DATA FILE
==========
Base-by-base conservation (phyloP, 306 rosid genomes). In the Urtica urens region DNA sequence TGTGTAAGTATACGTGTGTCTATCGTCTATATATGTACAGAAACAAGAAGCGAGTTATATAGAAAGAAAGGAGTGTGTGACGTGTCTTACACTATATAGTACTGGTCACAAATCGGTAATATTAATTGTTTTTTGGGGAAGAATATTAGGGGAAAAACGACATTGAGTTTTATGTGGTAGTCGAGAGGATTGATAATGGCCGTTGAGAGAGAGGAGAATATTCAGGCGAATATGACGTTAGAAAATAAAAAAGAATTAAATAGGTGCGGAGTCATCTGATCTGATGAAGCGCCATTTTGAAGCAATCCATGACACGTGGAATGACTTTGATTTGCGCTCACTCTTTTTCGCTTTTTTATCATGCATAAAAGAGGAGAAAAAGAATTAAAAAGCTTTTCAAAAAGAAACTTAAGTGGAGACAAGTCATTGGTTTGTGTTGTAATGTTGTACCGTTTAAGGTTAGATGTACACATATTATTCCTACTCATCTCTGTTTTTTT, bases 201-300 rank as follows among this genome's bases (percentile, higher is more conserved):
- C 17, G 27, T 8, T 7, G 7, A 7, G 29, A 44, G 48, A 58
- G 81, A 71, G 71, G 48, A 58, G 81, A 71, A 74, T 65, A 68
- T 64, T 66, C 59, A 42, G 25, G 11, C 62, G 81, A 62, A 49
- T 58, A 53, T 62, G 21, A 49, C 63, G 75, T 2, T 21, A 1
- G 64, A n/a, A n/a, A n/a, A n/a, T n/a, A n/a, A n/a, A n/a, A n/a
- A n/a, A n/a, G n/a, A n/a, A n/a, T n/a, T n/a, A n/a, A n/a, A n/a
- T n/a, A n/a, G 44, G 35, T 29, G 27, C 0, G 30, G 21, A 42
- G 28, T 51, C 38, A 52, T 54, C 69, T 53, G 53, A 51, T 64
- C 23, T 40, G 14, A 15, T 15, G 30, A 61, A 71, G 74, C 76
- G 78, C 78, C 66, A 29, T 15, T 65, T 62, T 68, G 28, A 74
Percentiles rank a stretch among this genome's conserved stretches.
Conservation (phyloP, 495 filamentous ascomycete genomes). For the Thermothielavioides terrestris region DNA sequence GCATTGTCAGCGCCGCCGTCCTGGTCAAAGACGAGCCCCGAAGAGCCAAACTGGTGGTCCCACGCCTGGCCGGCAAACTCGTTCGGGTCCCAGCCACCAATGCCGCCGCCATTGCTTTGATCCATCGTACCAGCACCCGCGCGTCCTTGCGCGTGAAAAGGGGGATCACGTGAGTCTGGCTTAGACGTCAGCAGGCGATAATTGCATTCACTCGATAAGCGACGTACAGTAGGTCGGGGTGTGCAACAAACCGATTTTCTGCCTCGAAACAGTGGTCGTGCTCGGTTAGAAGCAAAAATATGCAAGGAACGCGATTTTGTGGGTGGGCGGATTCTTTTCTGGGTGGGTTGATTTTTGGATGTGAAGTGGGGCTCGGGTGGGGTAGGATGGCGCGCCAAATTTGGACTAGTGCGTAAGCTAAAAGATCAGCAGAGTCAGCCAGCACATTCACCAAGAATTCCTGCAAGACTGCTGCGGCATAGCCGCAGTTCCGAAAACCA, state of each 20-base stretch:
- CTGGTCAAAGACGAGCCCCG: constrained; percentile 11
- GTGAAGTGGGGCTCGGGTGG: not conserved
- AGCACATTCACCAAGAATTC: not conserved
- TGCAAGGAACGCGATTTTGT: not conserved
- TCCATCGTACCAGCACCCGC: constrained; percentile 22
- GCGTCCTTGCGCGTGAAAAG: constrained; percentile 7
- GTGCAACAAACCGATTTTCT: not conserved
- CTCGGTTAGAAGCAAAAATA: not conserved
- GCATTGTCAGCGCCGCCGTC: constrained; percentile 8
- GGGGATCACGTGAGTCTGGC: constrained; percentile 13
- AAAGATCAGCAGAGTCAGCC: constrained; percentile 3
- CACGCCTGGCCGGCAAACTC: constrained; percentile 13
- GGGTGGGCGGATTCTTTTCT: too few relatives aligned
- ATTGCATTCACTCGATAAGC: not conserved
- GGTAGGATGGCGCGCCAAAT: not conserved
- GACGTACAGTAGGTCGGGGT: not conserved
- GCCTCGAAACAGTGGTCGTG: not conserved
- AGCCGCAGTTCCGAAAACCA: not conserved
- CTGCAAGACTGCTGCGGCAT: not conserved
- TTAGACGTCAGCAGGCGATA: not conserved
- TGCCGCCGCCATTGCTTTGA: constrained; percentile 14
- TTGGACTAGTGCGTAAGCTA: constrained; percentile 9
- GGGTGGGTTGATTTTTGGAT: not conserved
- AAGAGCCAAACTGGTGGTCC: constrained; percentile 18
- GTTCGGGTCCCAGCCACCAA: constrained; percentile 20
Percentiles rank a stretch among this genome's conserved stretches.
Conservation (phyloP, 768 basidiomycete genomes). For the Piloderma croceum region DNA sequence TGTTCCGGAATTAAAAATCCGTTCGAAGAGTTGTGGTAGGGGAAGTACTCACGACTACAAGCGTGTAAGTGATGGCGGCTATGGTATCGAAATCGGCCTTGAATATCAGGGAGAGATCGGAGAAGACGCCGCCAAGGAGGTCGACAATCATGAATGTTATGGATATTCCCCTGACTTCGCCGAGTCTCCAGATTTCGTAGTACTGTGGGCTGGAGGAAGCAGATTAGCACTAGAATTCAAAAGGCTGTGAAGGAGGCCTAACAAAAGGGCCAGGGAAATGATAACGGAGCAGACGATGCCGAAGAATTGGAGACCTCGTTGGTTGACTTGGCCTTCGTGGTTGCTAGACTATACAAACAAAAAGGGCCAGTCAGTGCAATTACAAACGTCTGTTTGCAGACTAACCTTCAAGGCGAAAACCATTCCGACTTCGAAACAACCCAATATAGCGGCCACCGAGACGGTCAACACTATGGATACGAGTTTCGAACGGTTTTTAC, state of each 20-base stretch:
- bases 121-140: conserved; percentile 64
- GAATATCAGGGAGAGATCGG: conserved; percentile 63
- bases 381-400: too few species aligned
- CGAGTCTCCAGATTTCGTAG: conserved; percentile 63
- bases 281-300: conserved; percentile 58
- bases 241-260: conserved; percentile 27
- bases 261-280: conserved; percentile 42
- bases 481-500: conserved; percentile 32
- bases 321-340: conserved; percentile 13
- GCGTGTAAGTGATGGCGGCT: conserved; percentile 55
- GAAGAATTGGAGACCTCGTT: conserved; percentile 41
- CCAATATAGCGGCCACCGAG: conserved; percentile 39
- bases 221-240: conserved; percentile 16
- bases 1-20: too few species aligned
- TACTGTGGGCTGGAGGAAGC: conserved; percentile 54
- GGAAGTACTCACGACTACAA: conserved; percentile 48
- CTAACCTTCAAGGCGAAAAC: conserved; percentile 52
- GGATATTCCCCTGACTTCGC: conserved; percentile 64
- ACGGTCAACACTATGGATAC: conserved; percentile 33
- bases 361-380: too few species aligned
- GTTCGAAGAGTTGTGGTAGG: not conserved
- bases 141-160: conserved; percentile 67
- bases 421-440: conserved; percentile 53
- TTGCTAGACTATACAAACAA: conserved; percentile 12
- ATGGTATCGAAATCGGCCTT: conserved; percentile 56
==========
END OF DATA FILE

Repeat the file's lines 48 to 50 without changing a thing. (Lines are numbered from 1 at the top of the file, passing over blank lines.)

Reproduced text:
- bases 481-500: conserved; percentile 32
- bases 321-340: conserved; percentile 13
- GCGTGTAAGTGATGGCGGCT: conserved; percentile 55